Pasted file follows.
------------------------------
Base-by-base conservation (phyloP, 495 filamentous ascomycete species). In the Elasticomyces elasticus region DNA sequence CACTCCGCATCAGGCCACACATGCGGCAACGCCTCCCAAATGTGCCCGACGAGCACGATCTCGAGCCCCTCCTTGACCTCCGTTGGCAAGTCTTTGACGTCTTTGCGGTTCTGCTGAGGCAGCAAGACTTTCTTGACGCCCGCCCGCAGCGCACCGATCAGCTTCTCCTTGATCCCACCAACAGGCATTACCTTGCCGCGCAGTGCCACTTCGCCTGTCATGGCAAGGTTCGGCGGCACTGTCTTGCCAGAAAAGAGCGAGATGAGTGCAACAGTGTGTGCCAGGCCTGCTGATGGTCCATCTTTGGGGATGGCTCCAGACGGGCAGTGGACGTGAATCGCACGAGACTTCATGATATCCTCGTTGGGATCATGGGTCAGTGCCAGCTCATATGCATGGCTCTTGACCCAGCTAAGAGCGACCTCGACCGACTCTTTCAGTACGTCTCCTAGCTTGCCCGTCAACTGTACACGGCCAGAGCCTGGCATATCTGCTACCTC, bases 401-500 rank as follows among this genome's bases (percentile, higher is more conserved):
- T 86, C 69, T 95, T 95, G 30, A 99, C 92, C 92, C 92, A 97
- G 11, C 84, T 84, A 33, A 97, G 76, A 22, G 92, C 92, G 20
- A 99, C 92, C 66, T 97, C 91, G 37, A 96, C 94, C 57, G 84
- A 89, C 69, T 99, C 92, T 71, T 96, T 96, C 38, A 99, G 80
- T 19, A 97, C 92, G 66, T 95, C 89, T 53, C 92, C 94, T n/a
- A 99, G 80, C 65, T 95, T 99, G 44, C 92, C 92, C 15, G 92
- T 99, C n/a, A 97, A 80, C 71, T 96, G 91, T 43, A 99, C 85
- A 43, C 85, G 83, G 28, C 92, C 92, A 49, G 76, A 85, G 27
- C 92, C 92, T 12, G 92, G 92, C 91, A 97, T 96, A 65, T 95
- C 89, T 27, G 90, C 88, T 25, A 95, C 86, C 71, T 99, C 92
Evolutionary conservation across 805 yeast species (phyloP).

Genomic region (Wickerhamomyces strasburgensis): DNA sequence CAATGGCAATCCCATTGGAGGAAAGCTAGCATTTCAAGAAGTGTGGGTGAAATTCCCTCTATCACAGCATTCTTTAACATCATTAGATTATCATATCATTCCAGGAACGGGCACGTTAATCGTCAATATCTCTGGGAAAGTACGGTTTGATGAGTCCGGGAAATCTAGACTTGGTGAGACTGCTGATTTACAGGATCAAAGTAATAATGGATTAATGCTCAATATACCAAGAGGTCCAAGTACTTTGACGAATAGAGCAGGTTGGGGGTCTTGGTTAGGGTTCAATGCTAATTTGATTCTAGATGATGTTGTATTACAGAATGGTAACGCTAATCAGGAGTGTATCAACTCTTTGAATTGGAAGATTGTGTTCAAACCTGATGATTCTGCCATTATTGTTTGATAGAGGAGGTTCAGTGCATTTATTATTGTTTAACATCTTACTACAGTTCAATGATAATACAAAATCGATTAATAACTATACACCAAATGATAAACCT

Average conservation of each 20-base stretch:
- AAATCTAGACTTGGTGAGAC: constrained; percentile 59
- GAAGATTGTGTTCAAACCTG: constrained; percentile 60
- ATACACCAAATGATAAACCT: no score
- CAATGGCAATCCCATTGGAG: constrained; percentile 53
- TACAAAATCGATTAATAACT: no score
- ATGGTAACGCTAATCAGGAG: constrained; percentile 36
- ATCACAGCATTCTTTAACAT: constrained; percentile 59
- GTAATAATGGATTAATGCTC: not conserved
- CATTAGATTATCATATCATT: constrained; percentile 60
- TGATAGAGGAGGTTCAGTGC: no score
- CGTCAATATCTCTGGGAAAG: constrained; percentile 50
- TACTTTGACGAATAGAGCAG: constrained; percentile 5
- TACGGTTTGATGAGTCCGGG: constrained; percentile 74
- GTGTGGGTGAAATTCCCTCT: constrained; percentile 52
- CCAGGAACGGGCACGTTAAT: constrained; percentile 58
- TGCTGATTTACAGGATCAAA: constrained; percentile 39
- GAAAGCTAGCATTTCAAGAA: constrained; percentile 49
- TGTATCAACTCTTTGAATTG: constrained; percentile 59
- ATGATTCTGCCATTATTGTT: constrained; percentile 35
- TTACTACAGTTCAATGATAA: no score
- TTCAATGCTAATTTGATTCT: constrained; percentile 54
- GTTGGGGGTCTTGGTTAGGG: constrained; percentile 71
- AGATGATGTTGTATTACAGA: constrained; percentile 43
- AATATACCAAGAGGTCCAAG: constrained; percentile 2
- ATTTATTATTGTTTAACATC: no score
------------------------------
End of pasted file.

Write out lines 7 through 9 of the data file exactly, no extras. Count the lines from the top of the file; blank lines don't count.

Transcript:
- A 99, G 80, C 65, T 95, T 99, G 44, C 92, C 92, C 15, G 92
- T 99, C n/a, A 97, A 80, C 71, T 96, G 91, T 43, A 99, C 85
- A 43, C 85, G 83, G 28, C 92, C 92, A 49, G 76, A 85, G 27